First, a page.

Sampa The Great celebrates music of African diaspora on ‘Bona’

ARIA-Award winning, Zambian-born Botswana-raised poet and rapper, Sampa The Great has shared her newest single, Bona.

The track is taken from her impending sophomore full-length album, As Above, So Below, arriving on September 9 via Loma Vista Recordings.

Bona takes influence from the music Sampa heard as a child, while raised in Botswana. Produced by Zambian royalty in Mag44, with co-production from Sampa herself (making this her first official producer credit), the track is influenced by Kwaito and Amapiano.

Directed by Travys Owen and co-edited by Sampa herself, the track’s experimental visualiser sees Sampa inhabiting a fluorescent dreamscape, performing whilst she flickers through a series of prismatic scenes. From immersion underwater and acceleration through frenetic flashing lights on the back of a motorcycle, to celestial choreography cocooned by an ethereal glow, the visualiser serves as an expansion of Sampa’s future-forward universe – all while embodying the self-assured energy contained within Bona.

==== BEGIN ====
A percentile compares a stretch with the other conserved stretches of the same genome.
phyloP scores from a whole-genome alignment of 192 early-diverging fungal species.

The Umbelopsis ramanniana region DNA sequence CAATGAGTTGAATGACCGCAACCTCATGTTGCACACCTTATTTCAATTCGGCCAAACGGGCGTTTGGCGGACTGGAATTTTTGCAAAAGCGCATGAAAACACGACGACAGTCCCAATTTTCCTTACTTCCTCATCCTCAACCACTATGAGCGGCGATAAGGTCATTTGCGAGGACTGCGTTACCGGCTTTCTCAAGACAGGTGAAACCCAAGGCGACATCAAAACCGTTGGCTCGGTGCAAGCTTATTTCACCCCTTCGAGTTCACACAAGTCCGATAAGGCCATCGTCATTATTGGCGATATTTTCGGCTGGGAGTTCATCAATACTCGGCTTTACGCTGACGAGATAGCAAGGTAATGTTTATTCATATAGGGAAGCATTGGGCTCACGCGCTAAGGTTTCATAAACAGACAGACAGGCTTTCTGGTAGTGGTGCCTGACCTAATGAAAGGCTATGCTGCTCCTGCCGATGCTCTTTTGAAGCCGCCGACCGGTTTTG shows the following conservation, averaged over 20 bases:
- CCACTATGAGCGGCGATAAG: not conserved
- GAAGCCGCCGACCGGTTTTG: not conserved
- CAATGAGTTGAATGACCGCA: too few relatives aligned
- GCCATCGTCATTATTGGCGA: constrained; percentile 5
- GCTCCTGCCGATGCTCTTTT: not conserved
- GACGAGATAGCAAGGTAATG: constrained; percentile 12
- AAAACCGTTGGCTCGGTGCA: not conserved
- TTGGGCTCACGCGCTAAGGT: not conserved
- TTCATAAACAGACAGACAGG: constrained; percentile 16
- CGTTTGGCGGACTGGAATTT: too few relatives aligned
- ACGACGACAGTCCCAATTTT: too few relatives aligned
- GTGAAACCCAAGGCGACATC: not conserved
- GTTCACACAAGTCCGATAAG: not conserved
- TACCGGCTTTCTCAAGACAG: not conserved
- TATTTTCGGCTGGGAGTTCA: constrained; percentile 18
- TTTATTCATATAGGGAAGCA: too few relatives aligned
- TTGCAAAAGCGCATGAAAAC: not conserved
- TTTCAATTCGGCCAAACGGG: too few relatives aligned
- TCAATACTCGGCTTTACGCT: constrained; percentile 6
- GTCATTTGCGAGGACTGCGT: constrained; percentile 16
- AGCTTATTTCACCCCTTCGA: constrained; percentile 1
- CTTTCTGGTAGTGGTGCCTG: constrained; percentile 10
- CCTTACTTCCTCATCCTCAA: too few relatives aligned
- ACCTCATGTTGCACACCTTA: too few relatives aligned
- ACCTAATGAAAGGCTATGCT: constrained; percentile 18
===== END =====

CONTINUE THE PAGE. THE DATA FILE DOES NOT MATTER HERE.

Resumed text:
“I haven’t yet shown the influence Botswana has had on me musically; this is the style, language and swag of Batswana youth,” Sampa said of the single.

Bona is a chance for me to shine light on other elements of music that I was influenced by when growing up, outside of Zambian music. I want to bring a Southern African anthem to the mix and DJ desks, and show that not all music coming out of Africa is Afrobeats.”

After relocating home to Zambia during the pandemic, Sampa reconnected with a different side of herself – one closer to the younger artistry that was nourished growing up in Africa. From collaborations with South Africa-based creatives Rochelle Nembhard and Imraan Christian, to time spent recording with a long-established network of close friends and family, Sampa says she’s unlocked an age of authenticity, and debuts a 360 Sampa to the world.

As Above, So Below unveils the many sides of Sampa, throughout a sophomore record that fuses the serious to the sensual. As Above translates as Sampa’s outside self, while So Below is the Sampa within, together uniting to reveal the highest version of herself, without a mask, or role to play.

Across 11 tracks, the record throws recognition to the music coming out of the African diaspora today, while honouring the stories of those who tread previously.

Bona is out now.

Image: Travys Owens

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